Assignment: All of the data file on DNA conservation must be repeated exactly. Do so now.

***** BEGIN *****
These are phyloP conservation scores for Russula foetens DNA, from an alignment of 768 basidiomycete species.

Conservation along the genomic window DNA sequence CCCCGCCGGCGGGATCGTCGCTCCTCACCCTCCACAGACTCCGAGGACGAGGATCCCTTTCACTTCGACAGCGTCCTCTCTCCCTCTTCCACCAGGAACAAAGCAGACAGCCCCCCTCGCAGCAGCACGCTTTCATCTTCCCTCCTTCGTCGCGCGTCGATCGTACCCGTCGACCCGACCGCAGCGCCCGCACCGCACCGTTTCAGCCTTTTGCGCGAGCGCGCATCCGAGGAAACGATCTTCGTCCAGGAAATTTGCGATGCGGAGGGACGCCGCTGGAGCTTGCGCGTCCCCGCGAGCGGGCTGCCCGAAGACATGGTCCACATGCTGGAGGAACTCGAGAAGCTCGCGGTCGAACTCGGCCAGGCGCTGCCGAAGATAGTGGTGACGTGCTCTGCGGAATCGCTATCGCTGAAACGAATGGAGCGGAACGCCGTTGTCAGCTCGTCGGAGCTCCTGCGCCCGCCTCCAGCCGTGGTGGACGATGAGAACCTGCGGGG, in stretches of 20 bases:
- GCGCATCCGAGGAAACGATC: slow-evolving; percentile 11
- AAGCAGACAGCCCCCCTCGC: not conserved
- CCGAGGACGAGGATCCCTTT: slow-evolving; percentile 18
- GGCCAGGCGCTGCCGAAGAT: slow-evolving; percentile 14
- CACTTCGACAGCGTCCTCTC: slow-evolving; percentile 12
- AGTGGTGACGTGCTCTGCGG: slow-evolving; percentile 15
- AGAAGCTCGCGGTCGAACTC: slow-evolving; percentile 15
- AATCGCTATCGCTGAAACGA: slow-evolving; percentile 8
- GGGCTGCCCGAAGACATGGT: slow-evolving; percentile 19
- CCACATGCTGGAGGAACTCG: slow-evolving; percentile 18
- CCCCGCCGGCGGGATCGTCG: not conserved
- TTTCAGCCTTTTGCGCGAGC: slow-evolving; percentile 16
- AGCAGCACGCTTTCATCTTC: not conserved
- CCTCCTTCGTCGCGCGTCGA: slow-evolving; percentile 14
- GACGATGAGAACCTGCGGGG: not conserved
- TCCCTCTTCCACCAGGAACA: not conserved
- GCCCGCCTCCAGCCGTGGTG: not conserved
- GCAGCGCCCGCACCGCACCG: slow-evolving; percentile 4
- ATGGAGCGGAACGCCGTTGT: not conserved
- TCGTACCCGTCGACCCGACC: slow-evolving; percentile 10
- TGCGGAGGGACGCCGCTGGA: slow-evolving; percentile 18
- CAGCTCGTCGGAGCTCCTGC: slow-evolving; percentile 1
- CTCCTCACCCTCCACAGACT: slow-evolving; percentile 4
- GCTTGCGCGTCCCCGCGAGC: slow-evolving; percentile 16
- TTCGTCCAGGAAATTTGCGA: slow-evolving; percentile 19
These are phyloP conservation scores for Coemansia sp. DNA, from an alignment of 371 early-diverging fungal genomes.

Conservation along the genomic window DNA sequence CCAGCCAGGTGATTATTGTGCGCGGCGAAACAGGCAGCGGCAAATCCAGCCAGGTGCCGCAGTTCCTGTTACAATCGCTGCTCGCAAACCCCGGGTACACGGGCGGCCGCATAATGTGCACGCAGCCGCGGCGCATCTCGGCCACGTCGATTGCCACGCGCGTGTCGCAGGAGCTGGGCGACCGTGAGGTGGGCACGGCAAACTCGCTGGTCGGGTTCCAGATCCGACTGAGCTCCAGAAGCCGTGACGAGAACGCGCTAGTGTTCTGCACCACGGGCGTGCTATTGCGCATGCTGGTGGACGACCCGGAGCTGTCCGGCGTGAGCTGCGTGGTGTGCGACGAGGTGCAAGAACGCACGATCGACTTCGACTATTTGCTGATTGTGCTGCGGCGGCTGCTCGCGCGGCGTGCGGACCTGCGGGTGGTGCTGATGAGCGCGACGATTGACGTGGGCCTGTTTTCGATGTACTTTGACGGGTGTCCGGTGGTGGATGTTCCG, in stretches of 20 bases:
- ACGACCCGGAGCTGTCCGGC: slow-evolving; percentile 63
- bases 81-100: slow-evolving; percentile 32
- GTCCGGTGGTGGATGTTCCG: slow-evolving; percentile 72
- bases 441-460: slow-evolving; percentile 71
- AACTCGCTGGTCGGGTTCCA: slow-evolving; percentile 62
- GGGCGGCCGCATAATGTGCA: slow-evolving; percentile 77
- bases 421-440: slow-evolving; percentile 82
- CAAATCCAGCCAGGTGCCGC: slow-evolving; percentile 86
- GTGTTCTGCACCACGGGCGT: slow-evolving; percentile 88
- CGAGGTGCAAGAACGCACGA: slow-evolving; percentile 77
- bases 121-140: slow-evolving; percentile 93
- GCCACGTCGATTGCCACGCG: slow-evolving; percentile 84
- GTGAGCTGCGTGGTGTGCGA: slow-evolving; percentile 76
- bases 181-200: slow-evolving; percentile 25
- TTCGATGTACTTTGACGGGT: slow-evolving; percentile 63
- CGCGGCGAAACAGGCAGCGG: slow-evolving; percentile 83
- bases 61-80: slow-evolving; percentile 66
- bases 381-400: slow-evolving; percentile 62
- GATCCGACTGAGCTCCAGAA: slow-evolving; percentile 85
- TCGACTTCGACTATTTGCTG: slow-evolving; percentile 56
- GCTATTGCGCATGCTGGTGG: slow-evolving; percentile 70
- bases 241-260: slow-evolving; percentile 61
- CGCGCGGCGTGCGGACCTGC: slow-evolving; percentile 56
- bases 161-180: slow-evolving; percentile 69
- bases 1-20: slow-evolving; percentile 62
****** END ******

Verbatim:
These are phyloP conservation scores for Russula foetens DNA, from an alignment of 768 basidiomycete species.

Conservation along the genomic window DNA sequence CCCCGCCGGCGGGATCGTCGCTCCTCACCCTCCACAGACTCCGAGGACGAGGATCCCTTTCACTTCGACAGCGTCCTCTCTCCCTCTTCCACCAGGAACAAAGCAGACAGCCCCCCTCGCAGCAGCACGCTTTCATCTTCCCTCCTTCGTCGCGCGTCGATCGTACCCGTCGACCCGACCGCAGCGCCCGCACCGCACCGTTTCAGCCTTTTGCGCGAGCGCGCATCCGAGGAAACGATCTTCGTCCAGGAAATTTGCGATGCGGAGGGACGCCGCTGGAGCTTGCGCGTCCCCGCGAGCGGGCTGCCCGAAGACATGGTCCACATGCTGGAGGAACTCGAGAAGCTCGCGGTCGAACTCGGCCAGGCGCTGCCGAAGATAGTGGTGACGTGCTCTGCGGAATCGCTATCGCTGAAACGAATGGAGCGGAACGCCGTTGTCAGCTCGTCGGAGCTCCTGCGCCCGCCTCCAGCCGTGGTGGACGATGAGAACCTGCGGGG, in stretches of 20 bases:
- GCGCATCCGAGGAAACGATC: slow-evolving; percentile 11
- AAGCAGACAGCCCCCCTCGC: not conserved
- CCGAGGACGAGGATCCCTTT: slow-evolving; percentile 18
- GGCCAGGCGCTGCCGAAGAT: slow-evolving; percentile 14
- CACTTCGACAGCGTCCTCTC: slow-evolving; percentile 12
- AGTGGTGACGTGCTCTGCGG: slow-evolving; percentile 15
- AGAAGCTCGCGGTCGAACTC: slow-evolving; percentile 15
- AATCGCTATCGCTGAAACGA: slow-evolving; percentile 8
- GGGCTGCCCGAAGACATGGT: slow-evolving; percentile 19
- CCACATGCTGGAGGAACTCG: slow-evolving; percentile 18
- CCCCGCCGGCGGGATCGTCG: not conserved
- TTTCAGCCTTTTGCGCGAGC: slow-evolving; percentile 16
- AGCAGCACGCTTTCATCTTC: not conserved
- CCTCCTTCGTCGCGCGTCGA: slow-evolving; percentile 14
- GACGATGAGAACCTGCGGGG: not conserved
- TCCCTCTTCCACCAGGAACA: not conserved
- GCCCGCCTCCAGCCGTGGTG: not conserved
- GCAGCGCCCGCACCGCACCG: slow-evolving; percentile 4
- ATGGAGCGGAACGCCGTTGT: not conserved
- TCGTACCCGTCGACCCGACC: slow-evolving; percentile 10
- TGCGGAGGGACGCCGCTGGA: slow-evolving; percentile 18
- CAGCTCGTCGGAGCTCCTGC: slow-evolving; percentile 1
- CTCCTCACCCTCCACAGACT: slow-evolving; percentile 4
- GCTTGCGCGTCCCCGCGAGC: slow-evolving; percentile 16
- TTCGTCCAGGAAATTTGCGA: slow-evolving; percentile 19
These are phyloP conservation scores for Coemansia sp. DNA, from an alignment of 371 early-diverging fungal genomes.

Conservation along the genomic window DNA sequence CCAGCCAGGTGATTATTGTGCGCGGCGAAACAGGCAGCGGCAAATCCAGCCAGGTGCCGCAGTTCCTGTTACAATCGCTGCTCGCAAACCCCGGGTACACGGGCGGCCGCATAATGTGCACGCAGCCGCGGCGCATCTCGGCCACGTCGATTGCCACGCGCGTGTCGCAGGAGCTGGGCGACCGTGAGGTGGGCACGGCAAACTCGCTGGTCGGGTTCCAGATCCGACTGAGCTCCAGAAGCCGTGACGAGAACGCGCTAGTGTTCTGCACCACGGGCGTGCTATTGCGCATGCTGGTGGACGACCCGGAGCTGTCCGGCGTGAGCTGCGTGGTGTGCGACGAGGTGCAAGAACGCACGATCGACTTCGACTATTTGCTGATTGTGCTGCGGCGGCTGCTCGCGCGGCGTGCGGACCTGCGGGTGGTGCTGATGAGCGCGACGATTGACGTGGGCCTGTTTTCGATGTACTTTGACGGGTGTCCGGTGGTGGATGTTCCG, in stretches of 20 bases:
- ACGACCCGGAGCTGTCCGGC: slow-evolving; percentile 63
- bases 81-100: slow-evolving; percentile 32
- GTCCGGTGGTGGATGTTCCG: slow-evolving; percentile 72
- bases 441-460: slow-evolving; percentile 71
- AACTCGCTGGTCGGGTTCCA: slow-evolving; percentile 62
- GGGCGGCCGCATAATGTGCA: slow-evolving; percentile 77
- bases 421-440: slow-evolving; percentile 82
- CAAATCCAGCCAGGTGCCGC: slow-evolving; percentile 86
- GTGTTCTGCACCACGGGCGT: slow-evolving; percentile 88
- CGAGGTGCAAGAACGCACGA: slow-evolving; percentile 77
- bases 121-140: slow-evolving; percentile 93
- GCCACGTCGATTGCCACGCG: slow-evolving; percentile 84
- GTGAGCTGCGTGGTGTGCGA: slow-evolving; percentile 76
- bases 181-200: slow-evolving; percentile 25
- TTCGATGTACTTTGACGGGT: slow-evolving; percentile 63
- CGCGGCGAAACAGGCAGCGG: slow-evolving; percentile 83
- bases 61-80: slow-evolving; percentile 66
- bases 381-400: slow-evolving; percentile 62
- GATCCGACTGAGCTCCAGAA: slow-evolving; percentile 85
- TCGACTTCGACTATTTGCTG: slow-evolving; percentile 56
- GCTATTGCGCATGCTGGTGG: slow-evolving; percentile 70
- bases 241-260: slow-evolving; percentile 61
- CGCGCGGCGTGCGGACCTGC: slow-evolving; percentile 56
- bases 161-180: slow-evolving; percentile 69
- bases 1-20: slow-evolving; percentile 62